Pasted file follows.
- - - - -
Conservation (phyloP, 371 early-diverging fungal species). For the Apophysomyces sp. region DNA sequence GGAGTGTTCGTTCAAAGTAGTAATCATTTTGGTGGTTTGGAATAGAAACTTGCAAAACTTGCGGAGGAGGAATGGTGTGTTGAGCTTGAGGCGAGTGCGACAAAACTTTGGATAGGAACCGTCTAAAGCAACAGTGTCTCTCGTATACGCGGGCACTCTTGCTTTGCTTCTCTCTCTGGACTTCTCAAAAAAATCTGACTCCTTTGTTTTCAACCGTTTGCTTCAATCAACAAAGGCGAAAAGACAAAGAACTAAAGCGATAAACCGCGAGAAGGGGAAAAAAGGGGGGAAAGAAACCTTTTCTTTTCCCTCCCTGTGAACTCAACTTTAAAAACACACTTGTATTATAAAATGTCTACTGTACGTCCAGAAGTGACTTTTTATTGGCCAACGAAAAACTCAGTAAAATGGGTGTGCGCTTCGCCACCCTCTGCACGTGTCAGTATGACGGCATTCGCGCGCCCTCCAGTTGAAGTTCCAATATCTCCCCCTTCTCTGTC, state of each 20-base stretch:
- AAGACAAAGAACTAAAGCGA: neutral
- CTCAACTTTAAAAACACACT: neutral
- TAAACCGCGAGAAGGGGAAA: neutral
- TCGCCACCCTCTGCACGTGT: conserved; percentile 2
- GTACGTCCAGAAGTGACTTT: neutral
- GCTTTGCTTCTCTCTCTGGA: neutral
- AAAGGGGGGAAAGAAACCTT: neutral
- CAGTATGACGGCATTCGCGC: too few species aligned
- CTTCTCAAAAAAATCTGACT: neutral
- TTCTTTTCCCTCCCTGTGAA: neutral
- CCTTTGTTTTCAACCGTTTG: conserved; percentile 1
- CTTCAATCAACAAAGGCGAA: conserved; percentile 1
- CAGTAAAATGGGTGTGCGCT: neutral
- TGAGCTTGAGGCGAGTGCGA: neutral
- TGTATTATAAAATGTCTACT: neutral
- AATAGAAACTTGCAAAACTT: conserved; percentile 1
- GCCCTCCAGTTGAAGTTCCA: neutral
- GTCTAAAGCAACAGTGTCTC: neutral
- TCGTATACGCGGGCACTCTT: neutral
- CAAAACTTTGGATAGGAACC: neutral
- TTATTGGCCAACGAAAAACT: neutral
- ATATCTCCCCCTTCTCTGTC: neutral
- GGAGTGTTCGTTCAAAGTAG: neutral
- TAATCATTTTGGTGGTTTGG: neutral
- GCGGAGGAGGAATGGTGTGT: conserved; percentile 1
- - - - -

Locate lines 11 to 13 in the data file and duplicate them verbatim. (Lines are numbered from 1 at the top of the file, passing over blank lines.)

- TTCTTTTCCCTCCCTGTGAA: neutral
- CCTTTGTTTTCAACCGTTTG: conserved; percentile 1
- CTTCAATCAACAAAGGCGAA: conserved; percentile 1